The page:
I guess it all comes from travelling! We all need to see the world and to see the world you need a bag, at least a small one to put your best camera in. I am also massively inspired by nature- mainly the gorgeous colours of flowers and plants, and colours of the sky. Nature is the most creative thing on earth- epically beautiful!

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How would you compare the break back home in France to Canggu?
Well believe it or not I’ve actually never long boarded in France, only hopped on the short board! It’s a shame, but I will definitely be back to change this soon! I heard there’s a great left in South West of France that I would love to sink my teeth into!

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What does being creative mean to you? And how does surfing revolve around this?
Being creative for me is self-expression, it’s the only way out. Plus creativity is not limited to one form- you can do anything that you want, everyone has their own way of expressing their creativity. Like you throw yourself into photography, I paint or write poems. For me this is how I can heal all pain, express all joy, and open my heart to let go of it all!

Favourite tattoo of yours, and the artist behind it?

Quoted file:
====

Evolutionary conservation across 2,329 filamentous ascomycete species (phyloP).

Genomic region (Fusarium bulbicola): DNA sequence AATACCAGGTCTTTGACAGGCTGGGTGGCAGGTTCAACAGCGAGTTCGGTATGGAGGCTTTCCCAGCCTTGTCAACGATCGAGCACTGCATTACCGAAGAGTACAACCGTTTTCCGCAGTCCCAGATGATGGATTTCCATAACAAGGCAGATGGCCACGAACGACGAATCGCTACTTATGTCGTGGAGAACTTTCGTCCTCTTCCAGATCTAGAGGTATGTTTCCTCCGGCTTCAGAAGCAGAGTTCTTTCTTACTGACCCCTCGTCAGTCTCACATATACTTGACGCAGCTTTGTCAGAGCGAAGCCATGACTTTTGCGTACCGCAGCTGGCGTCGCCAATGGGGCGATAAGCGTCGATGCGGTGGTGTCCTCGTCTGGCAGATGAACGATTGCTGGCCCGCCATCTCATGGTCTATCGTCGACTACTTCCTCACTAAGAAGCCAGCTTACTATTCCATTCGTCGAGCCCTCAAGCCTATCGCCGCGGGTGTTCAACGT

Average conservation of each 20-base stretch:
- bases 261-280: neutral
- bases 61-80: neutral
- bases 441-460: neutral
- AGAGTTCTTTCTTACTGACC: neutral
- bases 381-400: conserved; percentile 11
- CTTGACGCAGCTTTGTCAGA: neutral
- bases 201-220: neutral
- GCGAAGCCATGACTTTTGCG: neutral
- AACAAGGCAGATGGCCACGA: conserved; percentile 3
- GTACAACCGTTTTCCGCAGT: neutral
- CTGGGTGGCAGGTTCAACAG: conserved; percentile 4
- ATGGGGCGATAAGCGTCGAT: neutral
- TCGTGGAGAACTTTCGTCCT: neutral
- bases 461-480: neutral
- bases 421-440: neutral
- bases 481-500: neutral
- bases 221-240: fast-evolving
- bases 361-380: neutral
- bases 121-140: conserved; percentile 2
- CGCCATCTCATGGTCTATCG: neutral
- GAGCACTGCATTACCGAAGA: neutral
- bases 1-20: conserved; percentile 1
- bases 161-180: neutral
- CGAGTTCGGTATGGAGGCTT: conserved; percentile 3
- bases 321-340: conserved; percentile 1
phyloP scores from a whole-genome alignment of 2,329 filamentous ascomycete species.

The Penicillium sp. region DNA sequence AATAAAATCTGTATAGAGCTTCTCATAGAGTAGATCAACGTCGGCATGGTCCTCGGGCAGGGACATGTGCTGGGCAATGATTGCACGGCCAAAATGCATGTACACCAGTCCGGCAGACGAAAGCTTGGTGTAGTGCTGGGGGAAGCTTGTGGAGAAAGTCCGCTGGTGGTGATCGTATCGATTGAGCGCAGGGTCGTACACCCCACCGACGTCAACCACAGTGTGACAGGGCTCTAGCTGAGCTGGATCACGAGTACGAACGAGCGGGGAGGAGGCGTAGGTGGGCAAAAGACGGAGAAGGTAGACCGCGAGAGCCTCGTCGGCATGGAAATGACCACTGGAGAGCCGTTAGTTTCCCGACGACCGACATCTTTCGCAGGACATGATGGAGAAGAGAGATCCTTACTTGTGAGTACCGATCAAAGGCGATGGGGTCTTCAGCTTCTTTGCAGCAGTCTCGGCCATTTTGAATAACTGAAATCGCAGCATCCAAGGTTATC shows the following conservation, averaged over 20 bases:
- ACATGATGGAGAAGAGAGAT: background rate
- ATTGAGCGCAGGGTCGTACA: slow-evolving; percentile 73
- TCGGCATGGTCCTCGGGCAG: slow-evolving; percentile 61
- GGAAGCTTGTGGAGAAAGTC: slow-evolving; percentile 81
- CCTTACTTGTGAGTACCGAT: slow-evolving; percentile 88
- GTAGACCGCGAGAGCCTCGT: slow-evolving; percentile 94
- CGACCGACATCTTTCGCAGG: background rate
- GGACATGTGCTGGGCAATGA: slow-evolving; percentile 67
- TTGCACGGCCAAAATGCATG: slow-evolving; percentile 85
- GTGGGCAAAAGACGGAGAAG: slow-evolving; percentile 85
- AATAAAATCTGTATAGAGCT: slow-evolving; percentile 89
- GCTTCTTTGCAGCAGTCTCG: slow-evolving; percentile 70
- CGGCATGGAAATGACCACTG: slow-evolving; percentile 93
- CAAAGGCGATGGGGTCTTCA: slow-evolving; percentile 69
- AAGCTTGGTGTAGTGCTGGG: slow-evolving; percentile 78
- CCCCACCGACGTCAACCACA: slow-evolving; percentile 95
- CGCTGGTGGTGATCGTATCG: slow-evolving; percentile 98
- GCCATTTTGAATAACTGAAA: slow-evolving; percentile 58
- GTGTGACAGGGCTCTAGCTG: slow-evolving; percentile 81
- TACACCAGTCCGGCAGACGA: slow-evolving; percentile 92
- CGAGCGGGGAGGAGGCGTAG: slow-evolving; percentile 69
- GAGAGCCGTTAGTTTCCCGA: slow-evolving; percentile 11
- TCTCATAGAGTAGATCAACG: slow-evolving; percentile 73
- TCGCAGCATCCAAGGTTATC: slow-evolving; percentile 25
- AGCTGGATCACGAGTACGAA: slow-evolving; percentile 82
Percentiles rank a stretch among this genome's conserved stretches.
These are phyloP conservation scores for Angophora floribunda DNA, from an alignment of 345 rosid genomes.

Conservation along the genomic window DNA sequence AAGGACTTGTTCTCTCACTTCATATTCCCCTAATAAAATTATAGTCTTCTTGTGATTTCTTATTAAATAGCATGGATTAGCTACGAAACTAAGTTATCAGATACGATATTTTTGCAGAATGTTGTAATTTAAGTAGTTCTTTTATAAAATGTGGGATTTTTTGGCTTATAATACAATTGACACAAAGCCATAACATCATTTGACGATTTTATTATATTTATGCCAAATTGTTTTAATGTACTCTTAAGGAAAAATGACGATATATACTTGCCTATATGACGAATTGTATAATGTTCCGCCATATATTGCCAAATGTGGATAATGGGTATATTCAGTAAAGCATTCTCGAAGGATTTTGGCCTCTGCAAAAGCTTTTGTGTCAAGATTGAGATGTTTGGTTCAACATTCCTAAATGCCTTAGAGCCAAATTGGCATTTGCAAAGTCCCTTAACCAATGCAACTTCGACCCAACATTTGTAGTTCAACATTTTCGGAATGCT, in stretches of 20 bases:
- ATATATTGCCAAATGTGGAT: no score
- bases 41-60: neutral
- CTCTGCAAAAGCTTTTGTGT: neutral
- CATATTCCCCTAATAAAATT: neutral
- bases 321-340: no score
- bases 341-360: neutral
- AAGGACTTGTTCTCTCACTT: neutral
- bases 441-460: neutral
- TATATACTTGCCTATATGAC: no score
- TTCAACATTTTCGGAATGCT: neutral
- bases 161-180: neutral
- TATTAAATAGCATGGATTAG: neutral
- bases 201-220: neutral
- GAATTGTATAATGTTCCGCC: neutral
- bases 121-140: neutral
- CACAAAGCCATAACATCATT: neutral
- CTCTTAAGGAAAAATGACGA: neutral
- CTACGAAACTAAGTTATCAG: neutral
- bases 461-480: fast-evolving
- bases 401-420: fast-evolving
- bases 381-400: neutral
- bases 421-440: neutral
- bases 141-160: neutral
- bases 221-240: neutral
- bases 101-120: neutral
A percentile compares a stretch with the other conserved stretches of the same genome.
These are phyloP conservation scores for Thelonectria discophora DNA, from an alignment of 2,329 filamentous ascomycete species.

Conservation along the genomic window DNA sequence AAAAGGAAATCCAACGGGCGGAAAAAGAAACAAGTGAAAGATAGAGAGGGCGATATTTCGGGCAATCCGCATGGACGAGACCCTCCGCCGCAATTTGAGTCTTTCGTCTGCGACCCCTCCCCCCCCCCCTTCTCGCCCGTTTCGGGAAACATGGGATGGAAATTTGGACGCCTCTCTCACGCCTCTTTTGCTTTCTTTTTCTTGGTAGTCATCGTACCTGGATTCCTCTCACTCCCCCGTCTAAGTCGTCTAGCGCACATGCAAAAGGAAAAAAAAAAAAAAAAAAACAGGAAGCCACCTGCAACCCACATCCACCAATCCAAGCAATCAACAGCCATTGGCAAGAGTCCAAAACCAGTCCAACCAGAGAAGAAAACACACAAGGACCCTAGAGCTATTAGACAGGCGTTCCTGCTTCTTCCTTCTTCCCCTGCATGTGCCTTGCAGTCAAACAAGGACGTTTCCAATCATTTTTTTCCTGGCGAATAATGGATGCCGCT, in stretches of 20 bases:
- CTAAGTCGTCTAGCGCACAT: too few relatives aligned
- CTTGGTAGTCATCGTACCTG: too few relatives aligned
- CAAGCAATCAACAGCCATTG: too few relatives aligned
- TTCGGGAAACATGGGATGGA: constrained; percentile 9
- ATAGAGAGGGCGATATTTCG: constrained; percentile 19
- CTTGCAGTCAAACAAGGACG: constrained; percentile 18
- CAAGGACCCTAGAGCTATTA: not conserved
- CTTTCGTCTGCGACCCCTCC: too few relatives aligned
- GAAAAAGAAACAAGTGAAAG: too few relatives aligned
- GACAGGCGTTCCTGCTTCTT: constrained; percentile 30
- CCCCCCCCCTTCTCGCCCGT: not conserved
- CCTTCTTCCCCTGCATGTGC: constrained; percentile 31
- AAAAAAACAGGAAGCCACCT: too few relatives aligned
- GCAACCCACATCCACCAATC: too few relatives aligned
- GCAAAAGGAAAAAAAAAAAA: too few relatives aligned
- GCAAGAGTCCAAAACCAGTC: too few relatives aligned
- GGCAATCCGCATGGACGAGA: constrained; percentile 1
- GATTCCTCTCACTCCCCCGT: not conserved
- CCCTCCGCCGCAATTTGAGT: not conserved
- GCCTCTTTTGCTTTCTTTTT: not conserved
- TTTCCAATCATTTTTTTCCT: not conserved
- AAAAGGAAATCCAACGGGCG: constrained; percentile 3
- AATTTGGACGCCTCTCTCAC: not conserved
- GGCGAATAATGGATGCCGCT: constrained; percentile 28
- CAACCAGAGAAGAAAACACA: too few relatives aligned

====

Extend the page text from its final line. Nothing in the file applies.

Ooo that’s a tough one. I have so many! I have to say that my back piece made by one of my best friends Clea is the one that I cherish the most. A beautiful bunch of flowers to celebrate life!

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This interview is also featured on Herewith Magazine

Life in Canggu // Crille Rask

Crille Rask, more commonly known as Raskal; is a photographer, creative director and Rhythm ambassador. A man with a serious sense of style and a warm relaxed nature.  You can find him thriving in the creative hub and that is Canggu, Bali.

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// Why do you choose to base yourself in Canggu, and why do you think so many creatives are drawn to this place?

Hmm… To be honest I’m not sure. I wasn’t planning to move to Bali at the time but I kinda got sucked into the flow of things and stayed. I didn’t really have a choice at the time- it just sort of took care of itself. Bali, and Canggu itself can be an amazing place, but it also swallows up a lot of creatives on a daily basis. It’s so easy to get lost in distraction and flakiness; there’s just something in the air. Also really hard to focus and be efficient, but if you manage to its one of the most amazing places to be based as the whole world swings by all the time with new opportunity.

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 // How does this lifestyle shape,  and inspire your creative process?